At the beginning of May (of 2020), I received a box from Moychay . . .
A blogger friend saw the write-up I did on Ivan Chai a couple of months prior, and recommended I get in contact with this Russian-based vendor. Apparently, they had a whole slew of Ivan Chai products, highlighting the many different ways the hearty herb could be processed. I’d mentioned I wanted to try it in as many ways as possible, and it appeared that Moychay was the place in Russia to go.
Short version: Ivan Chai—also known as fireweed or Rosebay Willowherb, depending on what side of the pond your on—is a weed with leaves that can be easily oxidized. Not only that, but—after oxidation—said leaves give off a pleasant aroma and taste pretty good, too. To date, I tried it in three forms: a semi-oxidized version with fireweed flowers in the fray, a dodgy fannings-grade “puerh” cake, and one that resembled a BOP-cut black tea. I liked ’em all, and I knew my journey with this weed wasn’t close to done.
Moychay is quite the big deal in Russia, from what little I gathered in a cursory online perusal. They had multiple chain stores in several cities around Russia, but their home base was in Moscow. It seemed only natural that a large operation such as that would have a corner on the Ivan Chai trade. The tisane wasn’t uncommon in the country. I got in touch with them in late-April expressing interest in some of their Ivan Chai wares.
What I didn’t expect was that they’d send me the whole lot. And over the course of a month, I played with them all. The U.S. was still under quarantine, I was unemployed with plenty of time on my hands, and I was jonesing for some Ivan Chai; whatever the form.
First up was a smoked variety.
A fruit-smoked variety, to be precise. I wasn’t sure what they meant by “fruit-smoked”, but I had my guesses. Either they used wood from fruit trees, or smoked the rinds of fruits to create the desired affect. I half-expected something that tasted like well-done sirloin, like half of the smoked black teas I’ve imbibed over the years. Not the case!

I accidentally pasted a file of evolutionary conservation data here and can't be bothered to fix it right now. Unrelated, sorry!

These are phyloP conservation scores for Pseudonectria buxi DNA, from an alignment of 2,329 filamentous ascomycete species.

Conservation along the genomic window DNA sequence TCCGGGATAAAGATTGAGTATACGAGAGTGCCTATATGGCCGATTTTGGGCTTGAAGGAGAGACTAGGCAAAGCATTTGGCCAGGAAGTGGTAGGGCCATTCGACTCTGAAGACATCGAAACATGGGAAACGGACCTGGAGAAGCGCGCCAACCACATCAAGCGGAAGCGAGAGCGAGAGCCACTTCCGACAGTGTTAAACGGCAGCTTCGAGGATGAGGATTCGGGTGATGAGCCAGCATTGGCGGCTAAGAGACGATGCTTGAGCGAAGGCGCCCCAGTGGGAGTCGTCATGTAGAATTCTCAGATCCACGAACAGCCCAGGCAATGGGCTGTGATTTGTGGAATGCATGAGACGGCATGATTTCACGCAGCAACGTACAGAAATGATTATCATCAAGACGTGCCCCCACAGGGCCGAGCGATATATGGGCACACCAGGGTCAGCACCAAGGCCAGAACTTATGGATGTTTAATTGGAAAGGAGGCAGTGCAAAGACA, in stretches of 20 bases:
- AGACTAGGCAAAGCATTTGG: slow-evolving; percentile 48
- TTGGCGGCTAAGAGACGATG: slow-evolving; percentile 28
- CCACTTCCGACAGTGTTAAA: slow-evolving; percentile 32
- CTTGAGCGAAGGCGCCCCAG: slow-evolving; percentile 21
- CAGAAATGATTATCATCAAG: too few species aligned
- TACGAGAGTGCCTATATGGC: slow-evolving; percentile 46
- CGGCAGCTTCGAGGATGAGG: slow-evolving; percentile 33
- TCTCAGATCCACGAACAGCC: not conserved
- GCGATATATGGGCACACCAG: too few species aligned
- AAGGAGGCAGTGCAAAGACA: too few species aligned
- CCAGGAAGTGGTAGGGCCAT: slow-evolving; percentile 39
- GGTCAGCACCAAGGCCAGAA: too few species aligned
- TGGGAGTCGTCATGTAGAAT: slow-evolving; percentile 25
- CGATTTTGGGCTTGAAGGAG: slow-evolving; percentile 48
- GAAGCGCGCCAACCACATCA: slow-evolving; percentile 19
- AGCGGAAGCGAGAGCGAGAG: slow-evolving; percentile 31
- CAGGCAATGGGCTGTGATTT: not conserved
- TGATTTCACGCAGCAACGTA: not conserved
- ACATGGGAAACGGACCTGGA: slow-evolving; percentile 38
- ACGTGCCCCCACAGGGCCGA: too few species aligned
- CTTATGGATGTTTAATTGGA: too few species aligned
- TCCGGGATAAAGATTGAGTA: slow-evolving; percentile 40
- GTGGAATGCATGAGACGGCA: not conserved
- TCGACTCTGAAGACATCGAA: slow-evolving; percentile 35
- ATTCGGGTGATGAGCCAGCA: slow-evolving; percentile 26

It brewed up dark, like the other “black tea”-ish Ivan I had months ago, but the aroma was subtly smoky; not overpowering. If there was a fruit lean to the smokiness, I didn’t quite find it amidst the natural honey-cum-tart notes of the Ivan Chai leaves themselves. The drink was smooth, soft in texture, with an ember-like finish.
But that wasn’t the only smoked version I tried; oooooh no.
According to their product info, this “Fire Tea” fang cha (square tea) style offering hailed from the Vologda region. The Ivan Chai leaves were oxidized, rolled, cut, smoked over “fruity wood” (in 2017), and then steamed/pressed into a briquette form (in 2018). Well, that answered a few questions about the first version I tried. So this was its pressed sibling, so-to-speak.
First time I dipped into it, I brewed half a square, which was . . . way too much. According to the description, one square was good for 500ml of water. I was brewing out of a 150ml gaiwan. On future attempts, I used only a third of a cube. Even then, it still yielded a dark brew with a deceptively soft, fruity-honey taste. Oh, and it lasted for multiple short infusions; gongfool style.
The third one I notched off was actually the one I was most excited about.
Ivan Chai as a green tea. Instead of oxidizing the leaves, as was the norm, this version underwent a kill-green phase—similar to a Chinese green tea. It was manufactured in the Ivanovo region, and the leaves were from the summer 2019 growing season. As to the method of kill-greening used, product notes mentioned it was “roasted” according to Chinese methods. I took that to mean something akin to pan-frying.